Sunday, February 14, 2021


Another exciting afternoon of rugby. France beat Ireland by a whisker. I cheer for France as long as they’re not actually playing US.


We’re having a bit of a thaw, but not enough that I ventured out. 1218 steps – a miserable total. However, I finished knitting the Evendoon. That final cuff was awkward. (Franklin in his latest podcast talks of the awkwardness of the sleeves of a top-down sweater, as you spin the whole thing around on your lap.) And picking up stitches for the neckband was more awkward than I expected. But it’s all done. I have still to tidy up, and obviously there are lots of ends. Then blocking. I have been known to skip that step before passing an adult sweater forward into circulation – that’s as bad as confessing to reading a book about the Princess of Wales. But in this case, Kate Davies says that I must pay particular attention to the neckline while blocking – so I guess it can’t be skipped.


And, as you can see from the sidebar, there’s plenty to occupy me if the Polliwog yarn hasn’t arrived when all that is done.




“Sense and Sensibility” relied too much, for my taste, on long passages of exposition. I loved Colonel Brandon, and was disappointed that he didn’t end up with Elinor. I didn’t care much for her final choice. And I felt cheated that we had no love-talk for either couple, nor indeed talk of any kind, at the end of the book.  I thought sadly of Mr Darcy’s magnificent speech: “You are too generous to trifle with me. If your feelings are still what they were last April, tell me so at once. My affections and wishes are unchanged, but one word from you will silence me on this subject forever.” We all swoon at his feet. Even Austen cannot report what Elizabeth actually said in reply.


But that’s more than a bit schoolgirlish of me. Your criticisms are much more serious, Shandy.


  1. It is that item at the top of your list that worries me Jean.It has not shifted for a very long time. Have you given up on it completely?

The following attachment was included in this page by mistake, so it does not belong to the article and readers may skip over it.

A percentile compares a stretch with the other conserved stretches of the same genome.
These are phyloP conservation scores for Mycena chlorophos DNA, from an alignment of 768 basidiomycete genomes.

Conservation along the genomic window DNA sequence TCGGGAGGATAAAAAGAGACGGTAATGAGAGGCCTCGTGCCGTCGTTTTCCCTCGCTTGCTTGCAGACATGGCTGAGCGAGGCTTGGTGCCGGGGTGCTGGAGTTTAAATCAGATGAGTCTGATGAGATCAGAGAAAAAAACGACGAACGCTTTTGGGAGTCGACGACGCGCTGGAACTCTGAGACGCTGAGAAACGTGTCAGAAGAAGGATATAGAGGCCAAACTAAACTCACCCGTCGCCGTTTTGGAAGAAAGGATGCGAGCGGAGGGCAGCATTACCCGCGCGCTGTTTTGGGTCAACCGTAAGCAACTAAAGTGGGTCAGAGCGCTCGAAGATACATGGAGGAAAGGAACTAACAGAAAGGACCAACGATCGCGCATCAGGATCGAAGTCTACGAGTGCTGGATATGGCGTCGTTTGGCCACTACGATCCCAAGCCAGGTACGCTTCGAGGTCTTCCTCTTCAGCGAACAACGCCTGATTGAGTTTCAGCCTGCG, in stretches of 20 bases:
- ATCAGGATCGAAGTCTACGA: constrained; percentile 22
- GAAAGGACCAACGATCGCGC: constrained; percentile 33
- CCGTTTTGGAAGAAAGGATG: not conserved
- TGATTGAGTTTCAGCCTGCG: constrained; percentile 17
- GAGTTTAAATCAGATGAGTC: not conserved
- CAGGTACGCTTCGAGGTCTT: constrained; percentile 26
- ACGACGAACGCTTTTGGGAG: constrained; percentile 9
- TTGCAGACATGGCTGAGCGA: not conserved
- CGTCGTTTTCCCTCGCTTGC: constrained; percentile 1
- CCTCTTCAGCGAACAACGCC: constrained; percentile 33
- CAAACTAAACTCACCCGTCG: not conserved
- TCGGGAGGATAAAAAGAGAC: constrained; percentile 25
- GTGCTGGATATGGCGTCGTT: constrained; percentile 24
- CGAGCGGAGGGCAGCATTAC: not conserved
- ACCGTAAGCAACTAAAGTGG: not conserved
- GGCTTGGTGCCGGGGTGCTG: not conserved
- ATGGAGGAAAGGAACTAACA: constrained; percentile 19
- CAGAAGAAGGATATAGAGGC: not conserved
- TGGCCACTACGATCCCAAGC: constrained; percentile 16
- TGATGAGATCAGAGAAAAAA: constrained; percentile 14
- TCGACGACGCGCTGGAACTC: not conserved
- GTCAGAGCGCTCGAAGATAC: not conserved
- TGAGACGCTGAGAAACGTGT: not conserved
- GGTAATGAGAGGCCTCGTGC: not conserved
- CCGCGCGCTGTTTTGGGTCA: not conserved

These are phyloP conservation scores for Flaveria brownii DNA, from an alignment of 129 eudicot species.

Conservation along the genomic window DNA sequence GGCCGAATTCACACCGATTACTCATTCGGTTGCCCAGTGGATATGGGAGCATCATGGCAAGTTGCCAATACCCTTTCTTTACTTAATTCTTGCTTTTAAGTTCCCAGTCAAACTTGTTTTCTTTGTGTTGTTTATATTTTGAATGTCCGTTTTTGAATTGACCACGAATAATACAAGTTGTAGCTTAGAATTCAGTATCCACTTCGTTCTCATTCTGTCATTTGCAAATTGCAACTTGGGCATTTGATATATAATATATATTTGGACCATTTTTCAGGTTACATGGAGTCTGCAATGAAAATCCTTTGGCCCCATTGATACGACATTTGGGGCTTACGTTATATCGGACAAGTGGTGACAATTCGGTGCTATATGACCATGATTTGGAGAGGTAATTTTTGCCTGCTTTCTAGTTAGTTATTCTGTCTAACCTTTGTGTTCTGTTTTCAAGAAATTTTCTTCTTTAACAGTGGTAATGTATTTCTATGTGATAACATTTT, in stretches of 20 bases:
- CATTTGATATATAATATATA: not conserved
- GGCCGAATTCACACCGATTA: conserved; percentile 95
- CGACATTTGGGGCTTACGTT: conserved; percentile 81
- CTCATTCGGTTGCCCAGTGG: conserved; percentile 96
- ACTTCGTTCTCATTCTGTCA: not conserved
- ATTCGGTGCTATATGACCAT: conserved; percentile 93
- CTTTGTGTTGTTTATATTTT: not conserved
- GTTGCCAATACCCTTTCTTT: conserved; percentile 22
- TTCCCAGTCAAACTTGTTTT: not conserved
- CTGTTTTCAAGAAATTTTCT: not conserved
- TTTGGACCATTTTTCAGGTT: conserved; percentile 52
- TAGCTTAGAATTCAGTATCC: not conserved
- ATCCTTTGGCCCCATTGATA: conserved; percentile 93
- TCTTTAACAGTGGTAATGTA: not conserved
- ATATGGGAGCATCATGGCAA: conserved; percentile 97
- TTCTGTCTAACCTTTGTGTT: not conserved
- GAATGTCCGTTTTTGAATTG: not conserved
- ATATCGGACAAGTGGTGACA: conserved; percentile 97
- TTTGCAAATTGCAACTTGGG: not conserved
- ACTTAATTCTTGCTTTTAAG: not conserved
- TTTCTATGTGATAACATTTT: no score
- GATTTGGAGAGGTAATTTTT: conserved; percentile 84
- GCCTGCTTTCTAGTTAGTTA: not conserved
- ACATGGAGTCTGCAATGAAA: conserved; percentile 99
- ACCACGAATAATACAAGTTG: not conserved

2. I have never listened to Franklin, but I do prefer bottom up for the reason that the sleeves and body may be worked before joining and you are not struggling with turning it for the sleeves. I'm currently nearly finished the Keynote Pullover is some deep, deep stash and am glad for the warmth on my lap as I work the final neck rounds. It is so cold I may not block it either, Jean, and just put it on. I am reading Transatlantic, by Colum McCann, and am smitten with his writing.

  3. Did it come to your attention Jean that there was a new Fruity Knitting episode earlier in the week?

  4. =Tamar2:18 AM

    Thank you for giving your opinion. I am studying Austen lately and I think Sense and Sensibility may be Austen's most scandalous, sensational novel. It is also one of her darkest. That may be why it has been continuously in print since 1811.

  5. I am circling around 'Emma', I'd like to read it but am too aware of some of the excruciating scenes, Box Hill for one, which are like scenes on TV where I have to leave the room because they are so toe-curlingly embarrassing. Unfortunately if I leave the room when reading the book stays at the same page. Turning over six pages just doesn't feel the same.
    EZ Knitting Workshop (I am a newly arrived convert) is inspirational; any day now I will find myself knitting something solely for the purpose of cutting a steel in it... Any recommendations for a suitable yarn for this adventure?

    1. May I suggest an easier way to go about learning to steek? Buy a sweater at a thrift store. Preferably wool, but anything will work. Now start by machine sewing an opening. Try hand sewing. If it is a sticky wool, try skipping the sewing entirely. You have this whole canvas to cut into steeks until you are comfortable. Superwash wool, non-wools, and really smooth wools aren't good choices for steeking without sewing. So, when you are ready to try it on your own knitting, make sure your technique matches your fabric! It is so much easier to cut something up that you haven't spent time making!

  6. Anonymous10:18 AM

    Thank you, Eileen. You got it exactly right. And another vote for Persuasion! Everyone must be reading it because I could not find it either at my local library or bookstore. Pride and Prejudice, of which there are always many copies, was the only Austen title remaining. I put it down to the pandemic. Chloe

  7. I'm on "Phineas Redux," at the point where our hero is incarcerated on a charge of murder, not something I was expecting from Trollope. One of the reasons I like "Sand S " is that we have watched the film so many times we can recite the dialogue.

  8. I think I've seen the Ang Lee/Emma Thompson adaptation of S&S too many times to be able to separate the book from the movie. Perhaps it's time for a re-read.